When consumers sign up for credit cards, they understand the many responsibilities that come with owning that card, and what it means for their credit score. Often, when considering a borrower's viability, credit utilization rates are examined, and generally OK'd if they have low to mid rates that demonstrate proper usage. However, despite the strict adherence to best practices in credit, consumers may be led to max out a line for an emergency or other purchase of services or essentials. Low limits may also hinder spending and result in credit score hits, but in some consumers' cases, it's worth it.
When to max out, and what to know
USA Today laid out a couple scenarios in which it might be acceptable to max out a credit card. Emergencies are clear situations in which one may need to max out a credit card to pay for medical expenses, home or car repairs and costs of children. If you're running low on cash and are in between jobs, that's another scenario where maxing out a card could be advisable. One not-so-noted situation to max out in is if you're accumulating points and it may pay off sooner if you make large purchases.
While all these situations may be viewed as times when a card should or could be maxed out, it's centrally important to know the risks involved and the actions to take to prevent or undue damage. Such risks include:
- Damaging credit score: Credit utilization accounts for 30 percent of your score, and if your utilization is thrown too far out of whack, your credit score will show a pursuant drop.
- Triggering a penalty fee: Many credit agreements are couched with a statute that holds if the cardowner defaults on a payment because of maxing it out. This penalty fee allows the creditor to increase interest rates to their highest, often 30 percent.
- Impacting future credit availability: A pattern of maxing out is a dangerous habit to gather, and lenders will likely look at it later on, if you seek new lines of credit, with a wary eye. Getting too deep in maxing out may severely restrict credit available to you down the road.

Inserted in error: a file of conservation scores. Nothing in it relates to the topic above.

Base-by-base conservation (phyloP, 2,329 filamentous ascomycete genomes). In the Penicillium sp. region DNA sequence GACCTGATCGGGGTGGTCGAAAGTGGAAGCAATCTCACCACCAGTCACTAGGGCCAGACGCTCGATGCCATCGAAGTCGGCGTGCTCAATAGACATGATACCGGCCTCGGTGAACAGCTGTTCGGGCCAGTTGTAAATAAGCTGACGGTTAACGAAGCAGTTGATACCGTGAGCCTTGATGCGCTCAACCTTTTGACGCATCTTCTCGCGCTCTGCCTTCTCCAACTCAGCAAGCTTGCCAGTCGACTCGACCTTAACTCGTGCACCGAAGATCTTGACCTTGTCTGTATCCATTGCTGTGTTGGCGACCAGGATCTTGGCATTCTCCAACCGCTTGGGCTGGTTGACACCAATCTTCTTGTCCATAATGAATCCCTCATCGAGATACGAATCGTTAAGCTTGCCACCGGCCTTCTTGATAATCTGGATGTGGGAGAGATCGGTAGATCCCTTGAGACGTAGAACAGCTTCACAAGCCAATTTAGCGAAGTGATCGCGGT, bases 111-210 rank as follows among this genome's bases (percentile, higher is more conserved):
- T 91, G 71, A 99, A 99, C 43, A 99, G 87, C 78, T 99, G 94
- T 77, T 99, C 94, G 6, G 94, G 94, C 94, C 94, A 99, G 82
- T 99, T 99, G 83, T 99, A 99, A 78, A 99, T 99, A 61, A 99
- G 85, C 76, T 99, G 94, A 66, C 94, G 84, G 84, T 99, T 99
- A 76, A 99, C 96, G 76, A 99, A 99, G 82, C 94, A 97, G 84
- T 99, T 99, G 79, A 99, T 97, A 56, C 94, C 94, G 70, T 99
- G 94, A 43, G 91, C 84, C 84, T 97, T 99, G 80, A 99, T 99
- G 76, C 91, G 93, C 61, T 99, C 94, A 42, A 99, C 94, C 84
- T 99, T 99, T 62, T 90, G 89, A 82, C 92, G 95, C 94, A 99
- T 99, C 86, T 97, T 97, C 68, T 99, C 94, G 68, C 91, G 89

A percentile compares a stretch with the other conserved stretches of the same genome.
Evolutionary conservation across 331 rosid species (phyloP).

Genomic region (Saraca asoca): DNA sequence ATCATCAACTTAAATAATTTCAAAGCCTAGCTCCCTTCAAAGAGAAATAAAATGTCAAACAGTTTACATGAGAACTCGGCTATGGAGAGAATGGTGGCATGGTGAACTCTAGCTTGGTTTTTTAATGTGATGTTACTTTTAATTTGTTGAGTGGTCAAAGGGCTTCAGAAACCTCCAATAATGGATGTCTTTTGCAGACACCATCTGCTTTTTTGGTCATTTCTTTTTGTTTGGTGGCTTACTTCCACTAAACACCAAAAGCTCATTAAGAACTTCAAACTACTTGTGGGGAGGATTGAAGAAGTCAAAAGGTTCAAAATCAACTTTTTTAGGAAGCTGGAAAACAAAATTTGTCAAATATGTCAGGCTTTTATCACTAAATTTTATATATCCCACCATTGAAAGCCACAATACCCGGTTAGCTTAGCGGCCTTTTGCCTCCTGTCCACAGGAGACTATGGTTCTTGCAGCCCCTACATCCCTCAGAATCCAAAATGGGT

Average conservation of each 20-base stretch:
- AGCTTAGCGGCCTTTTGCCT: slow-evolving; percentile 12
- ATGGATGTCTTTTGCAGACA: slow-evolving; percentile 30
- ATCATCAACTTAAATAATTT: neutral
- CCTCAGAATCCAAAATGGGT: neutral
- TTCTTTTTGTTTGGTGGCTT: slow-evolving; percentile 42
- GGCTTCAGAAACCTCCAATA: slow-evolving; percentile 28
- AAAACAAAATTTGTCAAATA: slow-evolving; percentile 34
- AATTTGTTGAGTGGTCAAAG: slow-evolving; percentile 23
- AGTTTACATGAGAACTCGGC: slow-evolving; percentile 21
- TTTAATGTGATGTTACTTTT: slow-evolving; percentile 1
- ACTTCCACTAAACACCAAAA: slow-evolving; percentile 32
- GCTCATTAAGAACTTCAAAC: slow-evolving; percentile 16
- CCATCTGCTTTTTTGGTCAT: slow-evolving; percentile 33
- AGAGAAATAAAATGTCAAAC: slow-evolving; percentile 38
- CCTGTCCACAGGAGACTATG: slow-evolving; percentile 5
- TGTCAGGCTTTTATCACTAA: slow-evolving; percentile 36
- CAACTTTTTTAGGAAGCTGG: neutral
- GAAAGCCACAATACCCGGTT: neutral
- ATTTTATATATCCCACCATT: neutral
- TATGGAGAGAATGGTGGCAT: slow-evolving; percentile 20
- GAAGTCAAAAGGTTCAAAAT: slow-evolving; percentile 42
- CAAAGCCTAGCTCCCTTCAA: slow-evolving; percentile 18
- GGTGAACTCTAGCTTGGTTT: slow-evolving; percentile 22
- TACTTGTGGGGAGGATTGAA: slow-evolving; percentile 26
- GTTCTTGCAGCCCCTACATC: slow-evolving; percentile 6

So why max out, and what to do
Given all the penalties and pitfalls laid out above, one may ask why he or she should consider maxing out in the first place at all. Writing for Fox Business in response to a consumer who posed a question about maxing out, Barry Paperno of CreditCards.com said in the process of building credit throughout your life, maxing out may allow you to not only repair, but improve on credit.
"How could hurting your score further when it's already low not be counter-productive when trying to rebuild your credit and raise your score?" Paperno wrote. "The short answer is that sometimes it's best to take one or two steps back in the short run so you can go further in the long run, and that in credit rebuilding you're running a marathon and not simply around the block. The longer, and more factual, answer follows."
The maneuverability a consumer has in maxing out a card lies in the temporary damage it can do. While payment history leaves a multiyear mark on a credit score, credit utilization delivers only a temporary hit if something goes wrong. In that case, it's of the utmost importance for any consumer considering maxing out their card to pay the charges as soon as they are posted to the account, and not leave it to the last moment when the billing cycle ends and you're in debt.